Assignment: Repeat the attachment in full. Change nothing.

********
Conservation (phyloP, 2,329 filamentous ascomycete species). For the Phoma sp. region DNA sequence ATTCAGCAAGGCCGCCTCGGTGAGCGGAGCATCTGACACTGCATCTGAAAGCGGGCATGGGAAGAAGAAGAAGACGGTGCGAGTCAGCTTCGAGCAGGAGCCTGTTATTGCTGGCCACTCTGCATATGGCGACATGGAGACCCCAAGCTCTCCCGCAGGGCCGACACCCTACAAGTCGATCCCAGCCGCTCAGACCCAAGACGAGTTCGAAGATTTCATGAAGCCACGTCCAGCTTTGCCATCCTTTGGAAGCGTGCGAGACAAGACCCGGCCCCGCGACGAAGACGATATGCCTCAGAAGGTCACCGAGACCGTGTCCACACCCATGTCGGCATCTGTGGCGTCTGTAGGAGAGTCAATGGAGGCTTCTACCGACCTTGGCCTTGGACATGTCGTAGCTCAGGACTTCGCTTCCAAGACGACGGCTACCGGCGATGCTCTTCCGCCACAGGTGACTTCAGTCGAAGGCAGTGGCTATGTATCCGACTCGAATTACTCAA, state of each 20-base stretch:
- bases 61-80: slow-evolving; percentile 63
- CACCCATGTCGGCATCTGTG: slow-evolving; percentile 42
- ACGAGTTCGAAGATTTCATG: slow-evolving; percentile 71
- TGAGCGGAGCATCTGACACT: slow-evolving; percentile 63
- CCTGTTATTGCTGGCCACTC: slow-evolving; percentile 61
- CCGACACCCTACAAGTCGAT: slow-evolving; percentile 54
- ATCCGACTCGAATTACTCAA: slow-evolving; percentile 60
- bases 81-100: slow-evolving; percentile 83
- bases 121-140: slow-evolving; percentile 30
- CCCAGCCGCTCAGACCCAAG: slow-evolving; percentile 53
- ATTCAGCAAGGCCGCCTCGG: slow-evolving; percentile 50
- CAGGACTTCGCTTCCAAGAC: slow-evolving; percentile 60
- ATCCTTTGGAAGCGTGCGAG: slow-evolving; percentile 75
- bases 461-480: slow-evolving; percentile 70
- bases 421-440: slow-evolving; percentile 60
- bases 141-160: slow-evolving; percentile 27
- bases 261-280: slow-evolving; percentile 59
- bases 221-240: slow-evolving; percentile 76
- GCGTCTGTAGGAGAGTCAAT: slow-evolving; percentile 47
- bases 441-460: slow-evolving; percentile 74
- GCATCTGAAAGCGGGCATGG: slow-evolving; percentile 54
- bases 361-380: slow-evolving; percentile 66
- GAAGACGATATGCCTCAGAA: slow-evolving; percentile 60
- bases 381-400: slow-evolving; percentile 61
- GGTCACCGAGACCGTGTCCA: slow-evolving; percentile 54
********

Conservation (phyloP, 2,329 filamentous ascomycete species). For the Phoma sp. region DNA sequence ATTCAGCAAGGCCGCCTCGGTGAGCGGAGCATCTGACACTGCATCTGAAAGCGGGCATGGGAAGAAGAAGAAGACGGTGCGAGTCAGCTTCGAGCAGGAGCCTGTTATTGCTGGCCACTCTGCATATGGCGACATGGAGACCCCAAGCTCTCCCGCAGGGCCGACACCCTACAAGTCGATCCCAGCCGCTCAGACCCAAGACGAGTTCGAAGATTTCATGAAGCCACGTCCAGCTTTGCCATCCTTTGGAAGCGTGCGAGACAAGACCCGGCCCCGCGACGAAGACGATATGCCTCAGAAGGTCACCGAGACCGTGTCCACACCCATGTCGGCATCTGTGGCGTCTGTAGGAGAGTCAATGGAGGCTTCTACCGACCTTGGCCTTGGACATGTCGTAGCTCAGGACTTCGCTTCCAAGACGACGGCTACCGGCGATGCTCTTCCGCCACAGGTGACTTCAGTCGAAGGCAGTGGCTATGTATCCGACTCGAATTACTCAA, state of each 20-base stretch:
- bases 61-80: slow-evolving; percentile 63
- CACCCATGTCGGCATCTGTG: slow-evolving; percentile 42
- ACGAGTTCGAAGATTTCATG: slow-evolving; percentile 71
- TGAGCGGAGCATCTGACACT: slow-evolving; percentile 63
- CCTGTTATTGCTGGCCACTC: slow-evolving; percentile 61
- CCGACACCCTACAAGTCGAT: slow-evolving; percentile 54
- ATCCGACTCGAATTACTCAA: slow-evolving; percentile 60
- bases 81-100: slow-evolving; percentile 83
- bases 121-140: slow-evolving; percentile 30
- CCCAGCCGCTCAGACCCAAG: slow-evolving; percentile 53
- ATTCAGCAAGGCCGCCTCGG: slow-evolving; percentile 50
- CAGGACTTCGCTTCCAAGAC: slow-evolving; percentile 60
- ATCCTTTGGAAGCGTGCGAG: slow-evolving; percentile 75
- bases 461-480: slow-evolving; percentile 70
- bases 421-440: slow-evolving; percentile 60
- bases 141-160: slow-evolving; percentile 27
- bases 261-280: slow-evolving; percentile 59
- bases 221-240: slow-evolving; percentile 76
- GCGTCTGTAGGAGAGTCAAT: slow-evolving; percentile 47
- bases 441-460: slow-evolving; percentile 74
- GCATCTGAAAGCGGGCATGG: slow-evolving; percentile 54
- bases 361-380: slow-evolving; percentile 66
- GAAGACGATATGCCTCAGAA: slow-evolving; percentile 60
- bases 381-400: slow-evolving; percentile 61
- GGTCACCGAGACCGTGTCCA: slow-evolving; percentile 54